The latest Sinai 2018 operation is not the first counterinsurgency operation that has been down to limit the effect of militancy in Egypt since the ouster of Islamist former president Mohamed Morsi. Indeed, several military campaigns have been unleashed to eliminate radical militant groups whose activity peaked after 2013, and found refuge in Sinai and the Delta, especially with the rise of the Islamic State group. Following the military ouster of Morsi, the main pillars of the Egyptian state, mainly the military, the police, and the judiciary, have been involved in a violent fight that has left hundreds of casualties and deaths.
Some organisations and theorists have attributed the rise of participants in violent attacks against the state to the political marginalisation of Islamist youth, violations against defendants in penal institutions, and poverty and harsh economic oppression, a narrative that the Egyptian state firmly refuses, asserting that militancy, or “terrorism” in its words, are the work of the now-outlawed Muslim Brotherhood group and foreign powers.
This article provides a brief review of the main legal and security policies which have been carried out by the state to eliminate militant dissent.
Since 2013, state security forces, represented by both the military and the police, have been engaged in violent clashes with “Sinai Province”, known previously as Ansar Beit Al-Maqdis. In 2014, the group declared its affiliation with the Islamic State group (IS) and has repeatedly launched deadly attacks on army and police checkpoints.
Over the course of the last five years, the Egyptian Armed Forces launched counter-attacks against militants across the Sinai Peninsula, where the group is based, particularly in the cities of Sheikh Zuweid, Rafah, and Al-Arish.
The armed forces launched three phases of Operation Martyr’s Right, which included mass military strikes, arrests, and creation of a buffer zone between the Gaza Strip and Sinai.
The three stages of Operation Martyr’s Right resulted in the destruction of dozens of houses and huts owned by militants as well as a workshop for making explosives. Similarly, in the process, trucks and motorbikes that were used by militants to attack state security checkpoints were also seized. The operation also resulted in the death of 500 militants since its beginning in September 2015, according to the head of military intelligence, Mohamed El-Shahat.
The military’s strategy to face terrorism is based on three stages. The first depends on monitoring and following up on terrorism networks, in addition to dismantling bases that provide logistical and financial support to these networks.
The second stage is based on the execution of sweeping military operations in cooperation with police forces and the residents of the Sinai Peninsula, aiming to achieve full elimination of terrorists’ presence, according to El-Shahat.
Meanwhile, the third stage depends on the launch of comprehensive development projects for the sake of upgrading the living status of the residents of the Sinai Peninsula with a strict follow-up on the security measures undertaken to fight terrorists.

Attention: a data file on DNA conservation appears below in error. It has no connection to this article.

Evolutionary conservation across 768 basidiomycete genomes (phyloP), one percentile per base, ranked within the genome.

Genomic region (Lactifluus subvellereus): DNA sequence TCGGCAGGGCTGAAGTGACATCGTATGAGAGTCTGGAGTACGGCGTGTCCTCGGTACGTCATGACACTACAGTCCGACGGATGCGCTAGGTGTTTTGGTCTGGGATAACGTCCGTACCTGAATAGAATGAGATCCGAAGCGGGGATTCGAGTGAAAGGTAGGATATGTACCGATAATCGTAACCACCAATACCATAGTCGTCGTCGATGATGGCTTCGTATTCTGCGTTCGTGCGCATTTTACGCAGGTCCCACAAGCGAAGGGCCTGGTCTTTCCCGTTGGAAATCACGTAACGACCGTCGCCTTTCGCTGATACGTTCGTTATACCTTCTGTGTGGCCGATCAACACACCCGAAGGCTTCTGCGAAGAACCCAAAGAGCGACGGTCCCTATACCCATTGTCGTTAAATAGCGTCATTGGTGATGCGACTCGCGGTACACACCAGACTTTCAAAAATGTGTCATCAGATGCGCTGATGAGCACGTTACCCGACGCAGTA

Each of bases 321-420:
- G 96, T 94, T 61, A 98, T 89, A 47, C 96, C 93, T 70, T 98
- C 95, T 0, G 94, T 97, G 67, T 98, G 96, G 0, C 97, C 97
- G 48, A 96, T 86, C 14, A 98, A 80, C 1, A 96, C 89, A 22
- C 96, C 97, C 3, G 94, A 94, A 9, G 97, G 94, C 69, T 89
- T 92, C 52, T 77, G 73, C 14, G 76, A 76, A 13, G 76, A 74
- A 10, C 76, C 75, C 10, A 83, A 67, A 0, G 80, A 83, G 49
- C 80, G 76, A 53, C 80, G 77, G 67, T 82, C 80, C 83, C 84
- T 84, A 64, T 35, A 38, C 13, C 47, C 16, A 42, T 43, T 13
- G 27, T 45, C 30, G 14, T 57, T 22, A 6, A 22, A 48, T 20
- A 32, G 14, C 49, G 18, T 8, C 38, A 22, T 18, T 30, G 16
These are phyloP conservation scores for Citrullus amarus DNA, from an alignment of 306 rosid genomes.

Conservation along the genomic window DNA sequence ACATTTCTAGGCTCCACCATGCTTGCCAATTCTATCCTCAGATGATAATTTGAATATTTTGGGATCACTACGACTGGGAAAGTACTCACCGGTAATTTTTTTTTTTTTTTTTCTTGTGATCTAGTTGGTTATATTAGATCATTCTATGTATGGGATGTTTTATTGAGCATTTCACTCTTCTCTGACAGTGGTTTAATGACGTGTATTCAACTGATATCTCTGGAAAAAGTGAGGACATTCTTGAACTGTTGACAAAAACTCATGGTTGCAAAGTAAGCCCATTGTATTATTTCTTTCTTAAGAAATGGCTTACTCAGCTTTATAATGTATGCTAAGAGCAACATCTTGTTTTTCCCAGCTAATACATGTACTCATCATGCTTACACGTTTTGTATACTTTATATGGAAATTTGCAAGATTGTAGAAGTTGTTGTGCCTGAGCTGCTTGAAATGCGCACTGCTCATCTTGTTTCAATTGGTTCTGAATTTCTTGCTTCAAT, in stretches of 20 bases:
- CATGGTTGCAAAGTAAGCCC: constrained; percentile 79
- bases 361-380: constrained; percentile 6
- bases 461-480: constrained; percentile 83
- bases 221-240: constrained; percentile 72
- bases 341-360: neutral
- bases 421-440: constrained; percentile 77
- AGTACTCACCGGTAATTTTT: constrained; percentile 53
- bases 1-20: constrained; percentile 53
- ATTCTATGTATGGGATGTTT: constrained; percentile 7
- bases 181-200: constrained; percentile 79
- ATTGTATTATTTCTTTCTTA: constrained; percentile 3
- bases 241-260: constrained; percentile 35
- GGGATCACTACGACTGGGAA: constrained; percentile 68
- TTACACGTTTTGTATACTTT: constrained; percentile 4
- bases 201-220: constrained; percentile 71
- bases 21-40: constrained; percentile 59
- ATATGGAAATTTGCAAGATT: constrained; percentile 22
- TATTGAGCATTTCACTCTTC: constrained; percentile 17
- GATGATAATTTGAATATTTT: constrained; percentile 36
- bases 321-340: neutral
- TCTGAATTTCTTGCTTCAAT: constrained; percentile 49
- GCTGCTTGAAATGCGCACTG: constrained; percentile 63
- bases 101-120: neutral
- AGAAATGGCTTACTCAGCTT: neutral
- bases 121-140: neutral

In November 2017, Al-Sisi vowed to restore stability by eradicating terrorism, tasking the military and police to do so within a period of three months. This had followed a massive first-of-its-kind terror attack on a mosque in Al-Arish city, killing at least 305 citizens.
Hence, the military launched the Sinai 2018 operation, where the military leadership and the Ministry of Interior were assigned the mission of full confrontation of terrorism and other criminal acts.
According to the armed forces, the operation plan covers central and North Sinai and extends to other Nile Delta areas, as well as desert zones west of the Nile Valley. Until now, the armed forces declared that 105 militants were killed and 16 military personnel were killed in action.
Legally, the state has also utilised the judiciary to counter militancy. Article 204 of the Egyptian Constitution permits military trials for civilians only in cases related to insulting the armed forces or targeting their equipment, vehicles, weapons, ammunition, documents, military secrets, public funds, officers, or personnel. From October 2014 to 2016 7,420 civilians were referred to military courts, where the state believes harsher sentences are handed. The law stipulated that public buildings and facilities include “electricity networks and stations, gas pipes, oil fields, railways, road and bridge networks, as well as other buildings.”
Egypt has also enhanced its judicial apparatus to counter militancy and speed up the dozens of tribunals are being held where thousands of defendants are on trial in terrorism related charges. On 9 April 2017, President Abdel Fattah Al-Sisi declared a state of emergency after the bombing of two Coptic churches, on the same day, in Alexandria and Tanta which led to the killing of 44 people. The state of emergency has put restrictions on public gatherings and steps up prosecution procedures.